The late King Fahd was the eldest of this group and the six remaining sons hold key positions, including Crown Prince Sultan, whose health has been called into question following a recent operation in New York. He serves as deputy prime minister and has been minister of defence and aviation since 1962. His sons include Prince Khaled, deputy defence minister, and Prince Bandar, who grew to prominence while serving as Saudi ambassador to the US but whose current influence is open to speculation.
The next most senior royal is Prince Naif, interior minister since 1975 and credited with leading the domestic fight against al-Qaeda. Also one of the Sudairi seven, his appointment as second deputy prime minister in effect elevated him recently to third in line to the throne.
Traditionally the successors were chosen by the king, who consulted main members of the family. But in 2006 King Abdullah formed the Allegiance Council to select future crown princes and kings. It consists of 35 members who are either sons or grandsons of Abdul-Aziz and was supposed to kick in only after Prince Sultan succeeded. Still, Prince Naif’s appointment caused some to query whether the council was in danger of being bypassed.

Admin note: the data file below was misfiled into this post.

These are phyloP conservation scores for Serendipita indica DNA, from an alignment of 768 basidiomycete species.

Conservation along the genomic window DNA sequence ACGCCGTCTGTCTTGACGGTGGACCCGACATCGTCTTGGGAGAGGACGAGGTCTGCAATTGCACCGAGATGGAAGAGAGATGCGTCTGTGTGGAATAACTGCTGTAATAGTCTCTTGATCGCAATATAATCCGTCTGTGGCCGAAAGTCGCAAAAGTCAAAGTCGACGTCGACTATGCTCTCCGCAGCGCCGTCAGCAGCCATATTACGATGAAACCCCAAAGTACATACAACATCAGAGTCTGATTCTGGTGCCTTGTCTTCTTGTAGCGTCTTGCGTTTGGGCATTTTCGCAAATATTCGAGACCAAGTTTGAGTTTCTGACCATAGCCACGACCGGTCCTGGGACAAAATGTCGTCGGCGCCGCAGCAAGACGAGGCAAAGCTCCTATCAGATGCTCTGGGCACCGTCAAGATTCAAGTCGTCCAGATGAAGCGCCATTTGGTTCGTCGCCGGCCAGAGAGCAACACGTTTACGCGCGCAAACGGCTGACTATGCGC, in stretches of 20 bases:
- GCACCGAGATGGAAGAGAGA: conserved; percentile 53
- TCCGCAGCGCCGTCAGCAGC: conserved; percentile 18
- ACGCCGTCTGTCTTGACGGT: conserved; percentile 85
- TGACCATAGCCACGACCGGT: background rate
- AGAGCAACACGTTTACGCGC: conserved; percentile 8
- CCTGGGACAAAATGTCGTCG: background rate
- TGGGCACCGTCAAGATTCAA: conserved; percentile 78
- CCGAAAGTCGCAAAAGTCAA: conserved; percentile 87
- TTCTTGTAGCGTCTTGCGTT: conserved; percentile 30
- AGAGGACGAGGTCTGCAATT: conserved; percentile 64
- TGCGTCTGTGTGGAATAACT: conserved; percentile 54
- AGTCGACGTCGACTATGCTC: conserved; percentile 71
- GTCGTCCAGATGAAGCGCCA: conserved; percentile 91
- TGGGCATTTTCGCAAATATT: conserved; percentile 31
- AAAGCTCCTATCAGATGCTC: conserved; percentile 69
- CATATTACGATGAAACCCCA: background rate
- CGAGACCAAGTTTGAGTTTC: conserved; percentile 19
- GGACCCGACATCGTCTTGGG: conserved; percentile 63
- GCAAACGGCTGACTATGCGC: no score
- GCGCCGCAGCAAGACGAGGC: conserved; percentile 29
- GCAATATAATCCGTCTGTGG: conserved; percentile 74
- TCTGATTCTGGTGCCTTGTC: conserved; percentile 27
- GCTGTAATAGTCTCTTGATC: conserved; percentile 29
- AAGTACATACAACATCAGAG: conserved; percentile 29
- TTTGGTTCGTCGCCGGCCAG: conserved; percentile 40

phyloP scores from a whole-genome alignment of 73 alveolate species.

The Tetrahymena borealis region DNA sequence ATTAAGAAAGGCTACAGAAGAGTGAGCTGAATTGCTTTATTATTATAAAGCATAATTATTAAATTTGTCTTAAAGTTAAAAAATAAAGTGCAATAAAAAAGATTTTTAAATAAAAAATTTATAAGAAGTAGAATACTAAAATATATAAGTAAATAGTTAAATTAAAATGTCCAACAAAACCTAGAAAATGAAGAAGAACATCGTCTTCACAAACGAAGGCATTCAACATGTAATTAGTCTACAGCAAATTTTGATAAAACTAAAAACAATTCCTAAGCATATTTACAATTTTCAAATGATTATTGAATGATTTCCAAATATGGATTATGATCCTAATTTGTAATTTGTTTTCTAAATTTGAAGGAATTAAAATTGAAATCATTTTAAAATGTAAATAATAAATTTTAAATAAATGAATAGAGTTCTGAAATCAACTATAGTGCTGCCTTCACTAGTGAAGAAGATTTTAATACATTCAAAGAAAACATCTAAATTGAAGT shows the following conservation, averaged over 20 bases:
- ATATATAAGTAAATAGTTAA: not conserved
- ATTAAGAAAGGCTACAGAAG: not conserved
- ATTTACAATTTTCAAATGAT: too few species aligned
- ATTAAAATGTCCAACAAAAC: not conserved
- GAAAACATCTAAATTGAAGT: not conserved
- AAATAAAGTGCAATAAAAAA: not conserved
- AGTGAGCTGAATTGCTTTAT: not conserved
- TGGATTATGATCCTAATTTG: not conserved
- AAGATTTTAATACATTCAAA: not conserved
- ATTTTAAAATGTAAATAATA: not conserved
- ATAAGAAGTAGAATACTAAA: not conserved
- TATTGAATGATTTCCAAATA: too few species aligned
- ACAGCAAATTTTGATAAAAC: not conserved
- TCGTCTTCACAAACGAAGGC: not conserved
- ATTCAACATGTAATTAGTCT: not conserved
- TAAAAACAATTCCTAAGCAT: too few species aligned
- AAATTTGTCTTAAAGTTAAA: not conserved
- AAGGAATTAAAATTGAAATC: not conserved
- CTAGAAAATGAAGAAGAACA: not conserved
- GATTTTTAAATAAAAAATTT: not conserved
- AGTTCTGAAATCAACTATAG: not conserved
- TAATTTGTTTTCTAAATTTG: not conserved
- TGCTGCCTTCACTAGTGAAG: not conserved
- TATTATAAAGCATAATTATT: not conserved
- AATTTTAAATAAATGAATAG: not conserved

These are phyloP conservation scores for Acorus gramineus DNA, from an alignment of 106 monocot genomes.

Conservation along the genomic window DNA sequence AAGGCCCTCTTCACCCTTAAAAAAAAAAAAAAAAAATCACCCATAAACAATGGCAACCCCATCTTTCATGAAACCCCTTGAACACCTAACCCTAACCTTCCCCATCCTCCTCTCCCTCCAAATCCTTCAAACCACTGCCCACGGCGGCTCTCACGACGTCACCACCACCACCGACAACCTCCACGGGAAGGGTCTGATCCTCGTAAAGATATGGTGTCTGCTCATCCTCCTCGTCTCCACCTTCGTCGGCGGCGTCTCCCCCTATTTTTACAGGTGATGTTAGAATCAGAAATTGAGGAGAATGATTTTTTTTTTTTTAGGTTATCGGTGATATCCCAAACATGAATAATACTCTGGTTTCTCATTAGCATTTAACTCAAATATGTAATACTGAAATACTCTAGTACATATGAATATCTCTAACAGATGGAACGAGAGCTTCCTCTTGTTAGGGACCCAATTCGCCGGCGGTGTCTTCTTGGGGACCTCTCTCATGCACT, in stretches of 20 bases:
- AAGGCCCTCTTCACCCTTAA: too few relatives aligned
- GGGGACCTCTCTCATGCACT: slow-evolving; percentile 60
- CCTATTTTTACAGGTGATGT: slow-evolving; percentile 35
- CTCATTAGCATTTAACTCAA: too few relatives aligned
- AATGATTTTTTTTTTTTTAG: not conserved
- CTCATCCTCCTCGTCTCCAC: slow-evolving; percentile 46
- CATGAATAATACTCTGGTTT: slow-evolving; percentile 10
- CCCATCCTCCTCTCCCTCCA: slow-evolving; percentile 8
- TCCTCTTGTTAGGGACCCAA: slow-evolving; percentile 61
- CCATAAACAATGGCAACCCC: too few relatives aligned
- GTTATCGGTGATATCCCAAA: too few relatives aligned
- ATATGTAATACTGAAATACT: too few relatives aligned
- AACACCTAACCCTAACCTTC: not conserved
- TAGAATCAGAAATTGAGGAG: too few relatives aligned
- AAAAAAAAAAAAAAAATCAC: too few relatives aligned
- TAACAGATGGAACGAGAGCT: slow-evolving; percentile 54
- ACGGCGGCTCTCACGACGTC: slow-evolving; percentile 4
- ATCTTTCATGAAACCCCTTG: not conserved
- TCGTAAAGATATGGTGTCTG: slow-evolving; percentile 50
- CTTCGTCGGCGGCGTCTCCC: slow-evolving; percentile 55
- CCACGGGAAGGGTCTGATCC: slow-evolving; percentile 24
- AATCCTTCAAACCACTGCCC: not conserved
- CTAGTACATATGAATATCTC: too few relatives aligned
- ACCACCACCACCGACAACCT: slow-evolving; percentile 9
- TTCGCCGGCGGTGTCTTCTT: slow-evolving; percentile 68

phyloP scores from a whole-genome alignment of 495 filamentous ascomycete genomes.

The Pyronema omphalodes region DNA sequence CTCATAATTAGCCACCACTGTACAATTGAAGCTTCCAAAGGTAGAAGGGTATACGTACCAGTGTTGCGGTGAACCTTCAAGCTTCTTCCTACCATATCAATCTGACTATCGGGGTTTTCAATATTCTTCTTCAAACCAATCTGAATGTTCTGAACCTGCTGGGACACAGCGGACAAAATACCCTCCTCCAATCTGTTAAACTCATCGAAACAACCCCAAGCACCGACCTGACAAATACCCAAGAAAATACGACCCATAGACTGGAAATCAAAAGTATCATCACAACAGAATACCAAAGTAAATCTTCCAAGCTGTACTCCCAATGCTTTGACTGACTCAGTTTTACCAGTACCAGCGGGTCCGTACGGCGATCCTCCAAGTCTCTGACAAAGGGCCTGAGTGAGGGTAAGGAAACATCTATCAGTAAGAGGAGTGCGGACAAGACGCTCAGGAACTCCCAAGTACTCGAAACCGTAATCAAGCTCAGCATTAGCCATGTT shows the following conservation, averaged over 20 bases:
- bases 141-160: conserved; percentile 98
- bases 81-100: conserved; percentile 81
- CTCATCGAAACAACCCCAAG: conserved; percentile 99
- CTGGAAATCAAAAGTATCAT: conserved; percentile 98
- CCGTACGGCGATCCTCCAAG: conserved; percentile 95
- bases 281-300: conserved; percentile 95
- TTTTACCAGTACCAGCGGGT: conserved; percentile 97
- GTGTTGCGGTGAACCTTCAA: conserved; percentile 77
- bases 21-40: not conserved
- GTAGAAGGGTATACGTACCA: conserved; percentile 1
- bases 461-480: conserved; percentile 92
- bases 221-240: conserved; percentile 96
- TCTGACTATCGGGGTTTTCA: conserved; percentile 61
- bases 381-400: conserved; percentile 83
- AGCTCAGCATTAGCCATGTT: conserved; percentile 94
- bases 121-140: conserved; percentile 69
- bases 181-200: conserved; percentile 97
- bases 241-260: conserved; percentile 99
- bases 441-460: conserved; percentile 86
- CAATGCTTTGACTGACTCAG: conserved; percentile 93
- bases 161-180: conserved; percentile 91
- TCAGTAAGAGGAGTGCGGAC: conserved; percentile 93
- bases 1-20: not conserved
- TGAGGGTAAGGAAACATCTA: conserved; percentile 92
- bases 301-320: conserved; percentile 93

Sceptics included Prince Talal, another of King Abdullah’s half-brothers, who is among the most outspoken advocates for reform but holds no official position. His son, Prince Alwaleed, is one of the Middle East’s most prominent global investors, with stakes in Citigroup, Four Seasons Hotels, News Corporation and Time Warner held through his Kingdom Holding Company.